Can Ferguson police legally withhold the officer's name?

As the unrest in Ferguson, MO, has spread and grown, set off by the fatal shooting of 18-year-old Michael Brown and amplified by the militarized police response, one question has stood out among the many we can’t yet answer: Who is the police officer that shot Brown? Embedded in that one question, of course, are several others: What is the officer’s rank? What...

A TV reporter sheds light on entrapment concerns

MIAMI, FL -- There's an old joke that gets a lot of use in central Florida: the most dangerous place in Polk County is between Sheriff Grady Judd and a television camera. The long-time sheriff is well-known for his love of the media spotlight--especially when he's dealing with what he's called his "favorite topic," crimes against children and men who...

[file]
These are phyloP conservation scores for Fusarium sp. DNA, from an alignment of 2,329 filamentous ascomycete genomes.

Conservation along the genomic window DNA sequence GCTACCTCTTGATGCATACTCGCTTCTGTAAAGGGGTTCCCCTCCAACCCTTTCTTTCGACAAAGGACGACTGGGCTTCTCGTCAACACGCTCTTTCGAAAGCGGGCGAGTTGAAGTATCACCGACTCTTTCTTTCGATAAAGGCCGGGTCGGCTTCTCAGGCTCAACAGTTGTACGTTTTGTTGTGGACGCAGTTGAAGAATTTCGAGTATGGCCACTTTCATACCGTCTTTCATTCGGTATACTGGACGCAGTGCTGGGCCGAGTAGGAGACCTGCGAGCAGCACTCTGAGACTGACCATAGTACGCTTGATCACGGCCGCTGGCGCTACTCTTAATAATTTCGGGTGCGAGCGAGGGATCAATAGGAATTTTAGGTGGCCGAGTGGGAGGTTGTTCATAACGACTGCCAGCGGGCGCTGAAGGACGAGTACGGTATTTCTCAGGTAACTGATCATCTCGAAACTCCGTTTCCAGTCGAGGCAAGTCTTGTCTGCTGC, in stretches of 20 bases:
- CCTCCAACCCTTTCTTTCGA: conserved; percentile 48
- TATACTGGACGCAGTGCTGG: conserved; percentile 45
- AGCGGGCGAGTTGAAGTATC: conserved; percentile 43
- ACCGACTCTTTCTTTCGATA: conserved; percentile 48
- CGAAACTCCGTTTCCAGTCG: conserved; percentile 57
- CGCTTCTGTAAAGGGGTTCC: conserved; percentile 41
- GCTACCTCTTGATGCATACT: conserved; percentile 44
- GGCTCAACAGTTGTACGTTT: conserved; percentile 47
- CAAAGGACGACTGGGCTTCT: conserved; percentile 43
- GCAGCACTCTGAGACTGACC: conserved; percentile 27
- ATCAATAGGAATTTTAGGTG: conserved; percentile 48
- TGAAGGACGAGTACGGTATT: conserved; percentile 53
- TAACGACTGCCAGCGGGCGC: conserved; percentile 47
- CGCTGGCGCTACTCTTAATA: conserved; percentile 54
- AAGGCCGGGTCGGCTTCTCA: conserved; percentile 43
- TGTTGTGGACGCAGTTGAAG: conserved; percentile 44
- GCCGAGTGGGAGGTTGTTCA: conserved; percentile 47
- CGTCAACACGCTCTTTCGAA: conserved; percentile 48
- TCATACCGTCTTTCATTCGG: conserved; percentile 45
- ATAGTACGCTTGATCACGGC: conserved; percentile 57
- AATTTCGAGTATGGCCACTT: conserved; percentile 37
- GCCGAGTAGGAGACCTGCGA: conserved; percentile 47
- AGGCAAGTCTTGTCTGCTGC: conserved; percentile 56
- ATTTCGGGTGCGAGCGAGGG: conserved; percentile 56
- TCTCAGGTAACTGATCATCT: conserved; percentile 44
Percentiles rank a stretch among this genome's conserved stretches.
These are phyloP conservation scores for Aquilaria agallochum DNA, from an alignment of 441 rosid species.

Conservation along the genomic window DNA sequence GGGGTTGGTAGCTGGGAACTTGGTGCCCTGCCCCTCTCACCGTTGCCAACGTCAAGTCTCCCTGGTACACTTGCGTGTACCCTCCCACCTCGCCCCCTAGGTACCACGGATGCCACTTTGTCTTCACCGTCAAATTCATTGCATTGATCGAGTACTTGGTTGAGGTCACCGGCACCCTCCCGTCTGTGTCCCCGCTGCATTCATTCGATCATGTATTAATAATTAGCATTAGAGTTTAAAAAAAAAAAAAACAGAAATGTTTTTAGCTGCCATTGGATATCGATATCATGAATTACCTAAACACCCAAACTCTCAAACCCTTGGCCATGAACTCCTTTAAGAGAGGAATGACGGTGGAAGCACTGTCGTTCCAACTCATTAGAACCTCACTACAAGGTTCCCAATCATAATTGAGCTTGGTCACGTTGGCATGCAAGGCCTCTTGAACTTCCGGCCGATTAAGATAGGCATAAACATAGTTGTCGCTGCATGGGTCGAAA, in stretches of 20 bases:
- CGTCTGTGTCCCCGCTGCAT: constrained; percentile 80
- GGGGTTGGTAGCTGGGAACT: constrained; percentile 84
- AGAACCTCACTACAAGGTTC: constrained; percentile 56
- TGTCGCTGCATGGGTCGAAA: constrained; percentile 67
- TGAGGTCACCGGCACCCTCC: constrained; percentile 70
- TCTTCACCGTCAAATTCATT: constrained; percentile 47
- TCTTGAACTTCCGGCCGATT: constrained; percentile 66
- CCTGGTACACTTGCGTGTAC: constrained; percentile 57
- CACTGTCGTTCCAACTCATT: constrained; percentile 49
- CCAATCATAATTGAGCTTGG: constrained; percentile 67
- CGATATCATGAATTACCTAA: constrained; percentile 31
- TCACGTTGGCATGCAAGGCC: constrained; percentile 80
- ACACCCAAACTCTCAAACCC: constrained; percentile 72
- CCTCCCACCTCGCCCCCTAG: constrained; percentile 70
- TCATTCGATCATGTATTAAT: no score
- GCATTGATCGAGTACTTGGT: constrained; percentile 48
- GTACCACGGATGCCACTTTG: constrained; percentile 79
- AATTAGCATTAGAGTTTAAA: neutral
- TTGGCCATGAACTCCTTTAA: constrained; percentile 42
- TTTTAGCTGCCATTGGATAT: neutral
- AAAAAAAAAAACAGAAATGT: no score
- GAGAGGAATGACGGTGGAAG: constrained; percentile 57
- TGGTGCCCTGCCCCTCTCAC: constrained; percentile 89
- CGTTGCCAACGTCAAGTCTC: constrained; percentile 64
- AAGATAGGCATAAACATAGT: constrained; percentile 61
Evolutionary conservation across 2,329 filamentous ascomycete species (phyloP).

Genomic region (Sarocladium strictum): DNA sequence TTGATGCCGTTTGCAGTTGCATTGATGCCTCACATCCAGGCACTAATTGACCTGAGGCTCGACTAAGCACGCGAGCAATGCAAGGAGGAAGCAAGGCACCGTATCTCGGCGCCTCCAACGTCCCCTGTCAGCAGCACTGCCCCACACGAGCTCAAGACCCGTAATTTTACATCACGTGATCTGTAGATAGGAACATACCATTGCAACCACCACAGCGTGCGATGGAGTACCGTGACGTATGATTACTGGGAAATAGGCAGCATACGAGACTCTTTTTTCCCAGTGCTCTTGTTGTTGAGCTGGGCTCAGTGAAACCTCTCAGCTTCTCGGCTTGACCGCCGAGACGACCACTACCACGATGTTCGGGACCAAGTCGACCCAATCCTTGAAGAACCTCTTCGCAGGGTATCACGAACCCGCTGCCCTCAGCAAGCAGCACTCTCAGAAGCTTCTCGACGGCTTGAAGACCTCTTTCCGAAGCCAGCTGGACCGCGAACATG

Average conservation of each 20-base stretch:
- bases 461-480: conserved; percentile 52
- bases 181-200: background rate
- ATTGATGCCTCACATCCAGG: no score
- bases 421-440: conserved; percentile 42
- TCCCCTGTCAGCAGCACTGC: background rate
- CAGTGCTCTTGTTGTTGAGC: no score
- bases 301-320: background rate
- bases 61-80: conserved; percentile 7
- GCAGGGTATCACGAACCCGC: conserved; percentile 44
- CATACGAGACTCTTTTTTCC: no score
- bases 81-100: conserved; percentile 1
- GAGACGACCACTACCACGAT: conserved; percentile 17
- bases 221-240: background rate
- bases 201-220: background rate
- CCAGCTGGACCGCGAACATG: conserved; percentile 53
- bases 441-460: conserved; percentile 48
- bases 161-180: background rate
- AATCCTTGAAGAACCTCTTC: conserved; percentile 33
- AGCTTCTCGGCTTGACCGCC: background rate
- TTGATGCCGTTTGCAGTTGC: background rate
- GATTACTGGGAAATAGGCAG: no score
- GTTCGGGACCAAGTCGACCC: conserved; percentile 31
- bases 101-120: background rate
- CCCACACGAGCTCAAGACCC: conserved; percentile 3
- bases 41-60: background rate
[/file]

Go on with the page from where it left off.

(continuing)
Reporter faces jail time for scoop in gruesome murder case

CHICAGO, IL — The account of a 2013 double murder, dubbed the “Nightmare on Hickory Street,” sounds like a plot out of a horror flick. Two strangled victims. A plan to dismember the bodies with a saw and blow torch. An alleged sex act on top of the corpses. And talk of skinning one victim and wearing his face like...

Texas reporters shut out of immigration court

AUSTIN, TX -- A story in today's Houston Chronicle takes readers inside an immigration courtroom to report on accusations that the federal government is failing to provide detained migrants with due process and ignoring credible asylum claims. Show More Summary

Can an algorithm solve comment section trolling?